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Presidential Debates: Their Power, Problems, and Promise.

Presidential Debates: Their Power, Problems, and Promise. Kathleen Hall Jamieson, David S. Birdsell. Oxford University Press, $19.95. Presidential campaign debates are like White House press conferences-they're not much, but they're all we've got. We learn more from what the candidates say inadvertently in debates than from what they say intentionally. But what do we learn? That's hard to tell. I was a panelist in the first Reagan-Mondale debate in 1984, and I asked both candidates about taxes and the role of religion in public life. Their answers were lifeless snippets from their campaign speeches or full -blown efforts at saying nothing and thus avoiding a gaffe. The only moment of spontaneity came when Reagan was asked why, as a professed Christian, he never goes to church. Reagan said any church he attended might be blown up (presumably by terrorists), and he didn't want to inconvenience the parishioners. An interesting answer, but what did it reveal about Reagan's character or his ability to govern effectively? Four years later, I still haven't figured that out.

In this brief (256 pages) book, Jamieson and Birdsell give a nice rundown of how presidential debates evolved and how they should be changed: the press panel should be scrapped in favor of a conversational format with a single moderator; debates should be limited to narrow topics; visual aids such as maps should be utilized. I agree on all counts. Candidates who get by on superficial knowledge of many issues but mastery of none might be exposed. If not, they'd at least have to respond to their opponent's zingers.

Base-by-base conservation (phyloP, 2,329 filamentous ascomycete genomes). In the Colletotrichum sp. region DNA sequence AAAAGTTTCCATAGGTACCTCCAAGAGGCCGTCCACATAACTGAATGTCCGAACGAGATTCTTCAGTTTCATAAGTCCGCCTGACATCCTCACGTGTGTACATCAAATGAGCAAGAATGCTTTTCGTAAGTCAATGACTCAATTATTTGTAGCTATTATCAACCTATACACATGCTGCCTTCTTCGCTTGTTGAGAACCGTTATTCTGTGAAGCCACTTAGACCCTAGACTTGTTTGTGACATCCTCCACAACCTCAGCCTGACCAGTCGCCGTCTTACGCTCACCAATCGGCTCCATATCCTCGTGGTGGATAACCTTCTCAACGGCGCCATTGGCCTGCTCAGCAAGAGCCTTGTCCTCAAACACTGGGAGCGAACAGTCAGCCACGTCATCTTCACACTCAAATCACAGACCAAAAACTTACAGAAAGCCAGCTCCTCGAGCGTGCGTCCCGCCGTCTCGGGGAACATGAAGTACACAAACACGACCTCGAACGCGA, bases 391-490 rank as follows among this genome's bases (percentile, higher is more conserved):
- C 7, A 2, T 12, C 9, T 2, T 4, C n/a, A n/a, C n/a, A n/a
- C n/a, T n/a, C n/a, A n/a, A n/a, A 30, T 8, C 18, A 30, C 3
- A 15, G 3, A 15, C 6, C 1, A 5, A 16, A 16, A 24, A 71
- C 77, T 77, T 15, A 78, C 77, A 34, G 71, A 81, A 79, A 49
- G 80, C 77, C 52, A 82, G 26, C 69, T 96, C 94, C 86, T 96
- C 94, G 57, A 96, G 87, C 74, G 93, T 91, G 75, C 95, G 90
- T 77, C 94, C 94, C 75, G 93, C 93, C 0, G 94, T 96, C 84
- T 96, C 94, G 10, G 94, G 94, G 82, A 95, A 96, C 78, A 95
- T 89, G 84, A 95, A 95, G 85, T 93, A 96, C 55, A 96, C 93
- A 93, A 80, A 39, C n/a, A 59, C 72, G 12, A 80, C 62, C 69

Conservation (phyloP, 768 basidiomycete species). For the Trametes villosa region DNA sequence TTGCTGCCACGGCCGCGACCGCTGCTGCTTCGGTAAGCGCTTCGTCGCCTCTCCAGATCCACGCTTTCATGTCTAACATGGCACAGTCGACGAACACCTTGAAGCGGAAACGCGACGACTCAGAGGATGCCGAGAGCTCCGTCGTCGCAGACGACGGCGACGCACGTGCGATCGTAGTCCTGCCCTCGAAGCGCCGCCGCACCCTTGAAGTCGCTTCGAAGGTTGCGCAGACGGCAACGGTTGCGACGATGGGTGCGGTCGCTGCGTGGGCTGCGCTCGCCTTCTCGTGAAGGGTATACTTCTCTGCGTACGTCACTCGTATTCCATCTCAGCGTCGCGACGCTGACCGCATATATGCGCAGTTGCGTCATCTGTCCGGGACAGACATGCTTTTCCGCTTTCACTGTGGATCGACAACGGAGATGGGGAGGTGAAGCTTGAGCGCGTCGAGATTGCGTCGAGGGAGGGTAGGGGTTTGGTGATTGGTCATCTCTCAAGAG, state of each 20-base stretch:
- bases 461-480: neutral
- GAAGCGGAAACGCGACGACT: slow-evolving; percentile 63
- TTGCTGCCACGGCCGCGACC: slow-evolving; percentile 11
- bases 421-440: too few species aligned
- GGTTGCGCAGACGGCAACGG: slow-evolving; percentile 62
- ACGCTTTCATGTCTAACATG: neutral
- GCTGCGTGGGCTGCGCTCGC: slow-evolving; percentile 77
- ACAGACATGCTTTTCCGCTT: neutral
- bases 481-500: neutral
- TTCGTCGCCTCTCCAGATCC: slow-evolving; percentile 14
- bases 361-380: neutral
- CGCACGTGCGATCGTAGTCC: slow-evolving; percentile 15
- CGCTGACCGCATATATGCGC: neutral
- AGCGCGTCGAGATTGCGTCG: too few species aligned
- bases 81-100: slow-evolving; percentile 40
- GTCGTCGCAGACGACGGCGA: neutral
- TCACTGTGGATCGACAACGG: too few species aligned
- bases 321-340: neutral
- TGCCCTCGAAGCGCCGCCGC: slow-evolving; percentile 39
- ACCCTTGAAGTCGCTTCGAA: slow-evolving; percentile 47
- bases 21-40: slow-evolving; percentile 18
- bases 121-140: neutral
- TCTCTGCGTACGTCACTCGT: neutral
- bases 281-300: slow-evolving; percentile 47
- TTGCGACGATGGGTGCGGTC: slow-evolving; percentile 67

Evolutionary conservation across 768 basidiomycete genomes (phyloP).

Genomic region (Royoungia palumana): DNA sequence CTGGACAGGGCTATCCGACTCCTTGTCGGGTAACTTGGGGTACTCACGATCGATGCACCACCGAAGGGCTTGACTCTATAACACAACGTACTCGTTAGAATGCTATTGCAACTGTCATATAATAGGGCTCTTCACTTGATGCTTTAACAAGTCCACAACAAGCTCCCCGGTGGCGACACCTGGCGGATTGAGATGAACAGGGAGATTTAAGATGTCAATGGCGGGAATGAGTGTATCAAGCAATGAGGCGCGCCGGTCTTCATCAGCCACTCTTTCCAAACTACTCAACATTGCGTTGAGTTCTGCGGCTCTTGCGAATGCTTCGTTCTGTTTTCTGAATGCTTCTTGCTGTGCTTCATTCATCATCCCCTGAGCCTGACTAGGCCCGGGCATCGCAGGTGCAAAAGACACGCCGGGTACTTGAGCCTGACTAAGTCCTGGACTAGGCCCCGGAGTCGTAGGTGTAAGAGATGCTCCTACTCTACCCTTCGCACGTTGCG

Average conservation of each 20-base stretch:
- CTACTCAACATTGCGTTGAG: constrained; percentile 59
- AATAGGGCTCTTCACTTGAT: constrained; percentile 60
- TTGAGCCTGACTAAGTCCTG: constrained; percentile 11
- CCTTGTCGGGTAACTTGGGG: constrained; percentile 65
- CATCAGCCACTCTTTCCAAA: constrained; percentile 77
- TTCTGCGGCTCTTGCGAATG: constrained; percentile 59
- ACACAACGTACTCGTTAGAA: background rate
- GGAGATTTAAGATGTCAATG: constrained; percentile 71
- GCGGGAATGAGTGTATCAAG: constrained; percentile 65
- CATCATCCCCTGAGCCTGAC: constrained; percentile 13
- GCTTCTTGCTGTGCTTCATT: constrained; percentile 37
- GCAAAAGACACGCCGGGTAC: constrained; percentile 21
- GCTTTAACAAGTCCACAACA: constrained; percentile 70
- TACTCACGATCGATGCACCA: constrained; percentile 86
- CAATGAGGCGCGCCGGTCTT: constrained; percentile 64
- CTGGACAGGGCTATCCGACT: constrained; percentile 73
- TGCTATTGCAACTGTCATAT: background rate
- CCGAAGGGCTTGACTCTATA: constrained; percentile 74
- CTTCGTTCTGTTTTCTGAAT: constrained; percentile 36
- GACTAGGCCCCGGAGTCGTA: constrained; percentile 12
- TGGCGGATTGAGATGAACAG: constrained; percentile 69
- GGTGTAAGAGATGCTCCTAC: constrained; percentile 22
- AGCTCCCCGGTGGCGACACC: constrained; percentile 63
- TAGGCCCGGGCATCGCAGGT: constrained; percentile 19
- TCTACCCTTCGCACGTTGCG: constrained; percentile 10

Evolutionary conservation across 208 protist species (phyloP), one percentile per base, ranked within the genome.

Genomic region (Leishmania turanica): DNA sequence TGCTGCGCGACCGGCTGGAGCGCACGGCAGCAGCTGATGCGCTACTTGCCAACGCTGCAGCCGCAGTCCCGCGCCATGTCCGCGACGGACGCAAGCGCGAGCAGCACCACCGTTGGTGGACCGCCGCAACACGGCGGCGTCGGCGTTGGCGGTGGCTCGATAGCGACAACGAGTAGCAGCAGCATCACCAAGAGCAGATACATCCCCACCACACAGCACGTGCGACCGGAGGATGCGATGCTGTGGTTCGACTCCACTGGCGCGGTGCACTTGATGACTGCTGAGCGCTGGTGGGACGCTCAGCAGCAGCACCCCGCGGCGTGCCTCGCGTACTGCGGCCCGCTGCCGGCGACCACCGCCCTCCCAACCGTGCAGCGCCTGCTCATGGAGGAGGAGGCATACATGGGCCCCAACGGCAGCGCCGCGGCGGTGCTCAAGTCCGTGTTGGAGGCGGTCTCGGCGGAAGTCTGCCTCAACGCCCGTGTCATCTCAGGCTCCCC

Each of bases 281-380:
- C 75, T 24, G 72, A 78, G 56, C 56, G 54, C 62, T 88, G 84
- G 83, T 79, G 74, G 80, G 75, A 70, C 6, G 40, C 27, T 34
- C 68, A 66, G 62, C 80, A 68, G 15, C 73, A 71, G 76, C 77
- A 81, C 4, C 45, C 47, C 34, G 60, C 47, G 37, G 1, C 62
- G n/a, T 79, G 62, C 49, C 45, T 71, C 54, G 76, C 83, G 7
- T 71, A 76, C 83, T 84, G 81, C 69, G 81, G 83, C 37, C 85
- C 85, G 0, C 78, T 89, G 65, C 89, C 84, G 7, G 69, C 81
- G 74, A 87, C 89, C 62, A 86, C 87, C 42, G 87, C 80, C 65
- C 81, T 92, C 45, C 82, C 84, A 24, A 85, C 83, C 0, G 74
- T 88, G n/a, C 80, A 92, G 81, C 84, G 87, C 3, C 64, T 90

But let's not get our hopes up. The real problem with presidential debates is the public and the press. Most folks scarcely follow campaigns and thus have only the most shallow grasp of the issues. They watch debates and usually end up thinking better of both candidates. Then the press steps in and declares a winner based on who generated the best "sound bytes" for TV news shows. Within three days, the public knuckles under and accepts the press verdict, This happened in 1976 when the press wildly exaggerated the significance of Ford's blooper about Poland and in 1984 when reporters gave Reagan too much credit for a canned joke about Mondale's "youth and inexperience." Changing the debate format won't alter this sad performance.

-Fred Barnes
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Author:Barnes, Fred
Publication:Washington Monthly
Article Type:Book Review
Date:Oct 1, 1988
Words:389
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